Long-term outcomes among older patients following nonmyeloablative conditioning and allogeneic hematopoietic cell transplantation for advanced hematologic malignancies

Mohamed L. Sorror*, Brenda M. Sandmaier, Barry E. Storer, Georg N. Franke, Ginna G. Laport, Thomas R. Chauncey, Edward Agura, Richard T. Maziarz, Amelia Langston, Parameswaran Hari, Michael A. Pulsipher, Wolfgang Bethge, Firoozeh Sahebi, Benedetto Bruno, Michael B. Maris, Andrew Yeager, Finn Bo Petersen, Lars Vindeløv, Peter A. McSweeney, Kai HübelMarco Mielcarek, George E. Georges, Dietger Niederwieser, Karl G. Blume, David G. Maloney, Rainer Storb

*Corresponding author for this work

Research output: Contribution to journalArticlepeer-review

251 Scopus citations


Context: A minimally toxic nonmyeloablative regimen was developed for allogeneic hematopoietic cell transplantation (HCT) to treat patients with advanced hematologic malignancies who are older or have comorbid conditions. Objective: To describe outcomes of patients 60 years or older after receiving minimally toxic nonmyeloablative allogeneic HCT. Design, Setting, and Participants: From 1998 to 2008, 372 patients aged 60 to 75 years were enrolled in prospective clinical HCT trials at 18 collaborating institutions using conditioning with low-dose total body irradiation alone or combined with fludarabine, 90 mg/m2, before related (n=184) or unrelated (n=188) donor transplants. Postgraftingimmunosuppression included mycophenolate mofetil and a calcineurin inhibitor. Main Outcome Measures: Overall and progression-free survival were estimated by Kaplan-Meier method. Cumulative incidence estimates were calculated for acute and chronic graft-vs-host disease, toxicities, achievement of full donor chimerism, complete remission, relapse, and nonrelapse mortality. Hazard ratios (HRs) were estimated from Cox regression models. Results: Overall, 5-year cumulative incidences of nonrelapse mortality and relapse were 27% (95% CI, 22%-32%) and 41% (95% CI, 36%-46%), respectively, leading to 5-year overall and progression-free survival of 35% (95% CI, 30%-40%) and 32% (95% CI, 27%-37%), respectively. These outcomes were not statistically significantly different when stratified by age groups. Furthermore, increasing age was not associated with increases in acute or chronic graft-vs-host disease or organ toxicities. In multivariate models, HCT-specific comorbidity index scores of 1 to 2 (HR, 1.58 [95% CI, 1.08-2.31]) and 3 or greater (HR, 1.97 [95% CI, 1.38-2.80]) were associated with worse survival compared with an HCT-specific comorbidity index score of 0 (P=.003 overall). Similarly, standard relapse risk (HR, 1.67 [95% CI, 1.10-2.54]) and high relapse risk (HR, 2.22 [95% CI, 1.43-3.43]) were associated with worse survival compared with low relapse risk (P≲λτ∀.001 overall). Conclusion: Among patients aged 60 to 75 years treated with nonmyeloablative allogeneic HCT, 5-year overall and progression-free survivals were 35% and 32%, respectively.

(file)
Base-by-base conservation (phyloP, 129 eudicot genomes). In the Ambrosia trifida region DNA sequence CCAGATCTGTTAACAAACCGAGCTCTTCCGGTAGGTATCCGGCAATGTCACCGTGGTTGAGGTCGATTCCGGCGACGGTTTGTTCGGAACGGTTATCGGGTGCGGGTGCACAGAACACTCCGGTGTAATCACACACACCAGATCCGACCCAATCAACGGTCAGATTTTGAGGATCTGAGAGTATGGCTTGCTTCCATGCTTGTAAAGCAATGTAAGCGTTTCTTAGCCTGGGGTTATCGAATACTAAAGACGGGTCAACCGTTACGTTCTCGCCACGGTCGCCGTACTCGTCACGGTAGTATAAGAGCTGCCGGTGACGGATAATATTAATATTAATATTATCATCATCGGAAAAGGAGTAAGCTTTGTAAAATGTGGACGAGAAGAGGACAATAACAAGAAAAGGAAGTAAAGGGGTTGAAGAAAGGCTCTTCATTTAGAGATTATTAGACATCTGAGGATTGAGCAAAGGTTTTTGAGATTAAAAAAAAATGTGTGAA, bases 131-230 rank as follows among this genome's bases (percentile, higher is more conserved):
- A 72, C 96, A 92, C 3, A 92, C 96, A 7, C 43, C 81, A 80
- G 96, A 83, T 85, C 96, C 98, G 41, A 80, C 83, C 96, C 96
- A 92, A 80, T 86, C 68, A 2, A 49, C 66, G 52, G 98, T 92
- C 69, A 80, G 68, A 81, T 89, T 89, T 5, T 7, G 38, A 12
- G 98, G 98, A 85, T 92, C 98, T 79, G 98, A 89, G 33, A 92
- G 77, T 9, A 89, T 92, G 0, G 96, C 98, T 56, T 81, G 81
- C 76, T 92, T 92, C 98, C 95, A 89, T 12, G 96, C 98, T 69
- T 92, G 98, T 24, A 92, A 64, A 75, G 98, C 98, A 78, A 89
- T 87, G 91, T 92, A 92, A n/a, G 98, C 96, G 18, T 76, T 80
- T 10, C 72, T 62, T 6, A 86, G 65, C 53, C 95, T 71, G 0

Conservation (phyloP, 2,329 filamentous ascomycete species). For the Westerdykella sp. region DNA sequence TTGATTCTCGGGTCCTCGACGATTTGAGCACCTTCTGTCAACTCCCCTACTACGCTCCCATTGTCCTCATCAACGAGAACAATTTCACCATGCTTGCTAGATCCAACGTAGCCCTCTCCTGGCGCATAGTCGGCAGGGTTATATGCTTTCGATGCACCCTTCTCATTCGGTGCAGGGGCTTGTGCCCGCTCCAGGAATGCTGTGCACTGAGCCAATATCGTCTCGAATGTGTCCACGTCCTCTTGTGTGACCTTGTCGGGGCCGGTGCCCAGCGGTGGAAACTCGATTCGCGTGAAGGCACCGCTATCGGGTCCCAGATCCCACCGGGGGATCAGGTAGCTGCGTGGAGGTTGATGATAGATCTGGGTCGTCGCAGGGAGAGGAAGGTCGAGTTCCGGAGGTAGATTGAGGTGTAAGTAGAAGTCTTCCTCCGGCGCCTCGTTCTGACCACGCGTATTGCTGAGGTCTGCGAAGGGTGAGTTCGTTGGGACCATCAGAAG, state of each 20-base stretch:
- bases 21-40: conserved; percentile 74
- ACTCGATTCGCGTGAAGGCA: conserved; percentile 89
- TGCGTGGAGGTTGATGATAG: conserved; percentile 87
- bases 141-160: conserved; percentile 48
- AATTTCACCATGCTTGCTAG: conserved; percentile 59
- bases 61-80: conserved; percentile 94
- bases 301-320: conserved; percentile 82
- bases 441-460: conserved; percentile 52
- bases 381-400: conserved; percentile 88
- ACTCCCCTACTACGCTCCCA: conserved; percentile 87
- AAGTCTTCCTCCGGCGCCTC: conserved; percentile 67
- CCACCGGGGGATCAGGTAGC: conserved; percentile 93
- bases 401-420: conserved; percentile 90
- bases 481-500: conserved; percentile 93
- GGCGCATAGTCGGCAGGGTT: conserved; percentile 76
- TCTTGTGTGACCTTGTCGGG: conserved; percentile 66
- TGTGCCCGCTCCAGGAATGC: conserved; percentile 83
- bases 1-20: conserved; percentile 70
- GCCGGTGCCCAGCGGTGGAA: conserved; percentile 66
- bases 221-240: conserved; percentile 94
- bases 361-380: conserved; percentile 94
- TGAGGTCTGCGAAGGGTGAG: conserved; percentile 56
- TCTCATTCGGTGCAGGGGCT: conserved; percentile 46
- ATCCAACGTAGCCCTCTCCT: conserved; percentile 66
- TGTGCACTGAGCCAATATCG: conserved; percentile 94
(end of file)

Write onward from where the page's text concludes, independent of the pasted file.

Original languageEnglish (US)
Pages (from-to)1874-1883
Number of pages10
Issue number17
StatePublished - Nov 2 2011

ASJC Scopus subject areas

  • General Medicine


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